The American Defence Secretary has launched a furious attack on Russia accusing it of Cold War brinkmanship in its threats to position nuclear weapons on its European border
By Bruno Waterfield in Brussels and Henry Samuel in Paris
November 14, 2008 "The Telegraph" -- - Robert Gates claimed the Kremlin was trying to intimidate President-elect Barack Obama into dropping American plans for a new missile defence system based in eastern Europe.
The row overshadowed a European Union summit designed to improve relations with Russia.
Mr Gates, who is tipped to keep his job in Mr Obama's new cabinet, said: "Within hours of the conclusion of the American election, Russian President Medvedev responded by threatening to place missiles in Kaliningrad – hardly the welcome a new American administration deserves.
"Such provocative remarks are unnecessary and misguided. Rather than engaging in the kind of rhetoric associated with a bygone era, the US would prefer that Russia works with us to combat mutual security threats."
Mr Gates, speaking in Estonia, hinted strongly that threat to place the short-range Russian missiles, in territory neighbouring the EU countries of Poland and Lithuania, was intimidation.
"Quite frankly I'm not sure what the missiles in Kaliningrad would be for," he said Gates. "After all, the only real emerging threat to Russia's periphery is Iran, and I don't think the Iskander missile has the range to get there from Kaliningrad."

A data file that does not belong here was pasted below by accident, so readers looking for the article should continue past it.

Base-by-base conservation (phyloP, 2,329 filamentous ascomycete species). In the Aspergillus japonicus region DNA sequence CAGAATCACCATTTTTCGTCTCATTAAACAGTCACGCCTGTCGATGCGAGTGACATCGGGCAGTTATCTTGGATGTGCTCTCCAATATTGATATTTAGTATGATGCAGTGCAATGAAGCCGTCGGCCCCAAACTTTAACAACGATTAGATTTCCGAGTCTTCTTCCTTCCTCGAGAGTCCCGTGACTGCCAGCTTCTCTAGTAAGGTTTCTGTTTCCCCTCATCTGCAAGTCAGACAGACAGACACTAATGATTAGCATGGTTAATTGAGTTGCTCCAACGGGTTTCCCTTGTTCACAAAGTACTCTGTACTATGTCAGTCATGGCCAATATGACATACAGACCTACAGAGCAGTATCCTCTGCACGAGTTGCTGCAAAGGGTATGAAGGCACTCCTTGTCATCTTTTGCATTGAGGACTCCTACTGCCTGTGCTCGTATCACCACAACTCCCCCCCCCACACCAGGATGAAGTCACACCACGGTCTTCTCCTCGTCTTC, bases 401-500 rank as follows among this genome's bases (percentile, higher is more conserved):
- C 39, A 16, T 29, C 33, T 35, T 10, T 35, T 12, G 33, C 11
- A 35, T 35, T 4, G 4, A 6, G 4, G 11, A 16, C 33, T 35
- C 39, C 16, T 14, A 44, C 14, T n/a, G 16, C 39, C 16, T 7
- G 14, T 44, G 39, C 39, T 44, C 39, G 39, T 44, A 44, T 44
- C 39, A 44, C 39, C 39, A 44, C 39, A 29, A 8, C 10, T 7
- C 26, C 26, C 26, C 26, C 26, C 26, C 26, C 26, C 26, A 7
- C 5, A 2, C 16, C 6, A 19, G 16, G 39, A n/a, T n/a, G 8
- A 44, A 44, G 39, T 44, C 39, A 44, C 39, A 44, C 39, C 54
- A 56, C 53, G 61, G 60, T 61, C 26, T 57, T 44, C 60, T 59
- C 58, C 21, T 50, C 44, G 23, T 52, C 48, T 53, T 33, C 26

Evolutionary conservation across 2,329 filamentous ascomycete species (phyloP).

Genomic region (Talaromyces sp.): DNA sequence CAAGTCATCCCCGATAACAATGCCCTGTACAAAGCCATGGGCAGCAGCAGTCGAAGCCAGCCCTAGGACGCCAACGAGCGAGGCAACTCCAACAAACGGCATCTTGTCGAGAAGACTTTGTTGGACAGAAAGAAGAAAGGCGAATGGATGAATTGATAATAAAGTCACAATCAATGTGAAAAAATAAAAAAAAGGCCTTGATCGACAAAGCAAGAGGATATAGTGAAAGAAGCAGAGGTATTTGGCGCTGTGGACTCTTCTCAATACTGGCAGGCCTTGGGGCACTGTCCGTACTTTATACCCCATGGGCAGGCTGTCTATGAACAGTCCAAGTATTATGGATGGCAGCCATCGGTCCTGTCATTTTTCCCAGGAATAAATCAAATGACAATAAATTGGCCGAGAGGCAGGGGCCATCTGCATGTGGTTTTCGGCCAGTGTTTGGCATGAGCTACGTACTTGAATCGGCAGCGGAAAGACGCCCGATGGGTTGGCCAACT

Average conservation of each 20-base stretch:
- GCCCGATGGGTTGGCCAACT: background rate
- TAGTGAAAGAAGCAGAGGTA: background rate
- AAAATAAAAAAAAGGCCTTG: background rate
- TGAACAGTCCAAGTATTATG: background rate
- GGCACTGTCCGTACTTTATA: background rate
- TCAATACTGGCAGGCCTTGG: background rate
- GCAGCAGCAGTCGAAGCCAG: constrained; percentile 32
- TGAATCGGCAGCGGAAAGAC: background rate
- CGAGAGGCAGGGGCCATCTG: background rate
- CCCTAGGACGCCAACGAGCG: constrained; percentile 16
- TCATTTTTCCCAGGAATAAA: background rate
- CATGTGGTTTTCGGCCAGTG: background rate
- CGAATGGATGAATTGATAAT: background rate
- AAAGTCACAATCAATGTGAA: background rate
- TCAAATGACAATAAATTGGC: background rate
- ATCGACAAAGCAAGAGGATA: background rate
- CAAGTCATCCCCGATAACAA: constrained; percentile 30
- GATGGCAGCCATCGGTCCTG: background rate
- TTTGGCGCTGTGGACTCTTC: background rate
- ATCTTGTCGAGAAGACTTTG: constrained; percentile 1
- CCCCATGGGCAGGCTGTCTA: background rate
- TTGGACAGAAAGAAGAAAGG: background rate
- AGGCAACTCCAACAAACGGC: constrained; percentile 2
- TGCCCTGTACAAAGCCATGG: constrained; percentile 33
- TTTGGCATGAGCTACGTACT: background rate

Dmitry Medvedev, the Russian President, made the threat just a day after President-elect Obama triumphed in the US presidential elections last week.
Speaking in France ahead of the EU summit yesterday, the Russian President promised Moscow would reconsider the deployment.
But he said it would happen only if the new Washington administration climbed down on plans to place 10 missile interceptors in Poland and a missile-tracking radar in the Czech Republic.
"We are ready to abandon this decision to deploy the missiles in Kaliningrad if the new American administration, after analysing the real usefulness of a system to respond to 'rogue states', decides to abandon its anti-missile system," he said.
Vladimir Chizhov, Russian Ambassador to the EU, confirmed that the latest threat by Moscow was an attempt to make Mr Obama reconsider the anti-missile system.
"I do not want to prejudge any decision that President Obama will take but it is best for him to know what Russia will do if he goes ahead," he said.
President Medvedev will use the EU summit, hosted by French President Nicolas Sarkozy in the city of Nice, to push his idea for a Russian security umbrella designed to replace Nato.
"We are ready to reflect on a system of global security with the US, the countries of the EU and the Russian Federation," he said.
US President George W. Bush's missile defence plan has Nato-wide backing, and the active participation of Poland and the Czech Republic, with the aim of protecting the West against missile strikes from so-called "rogue states", notably Iran.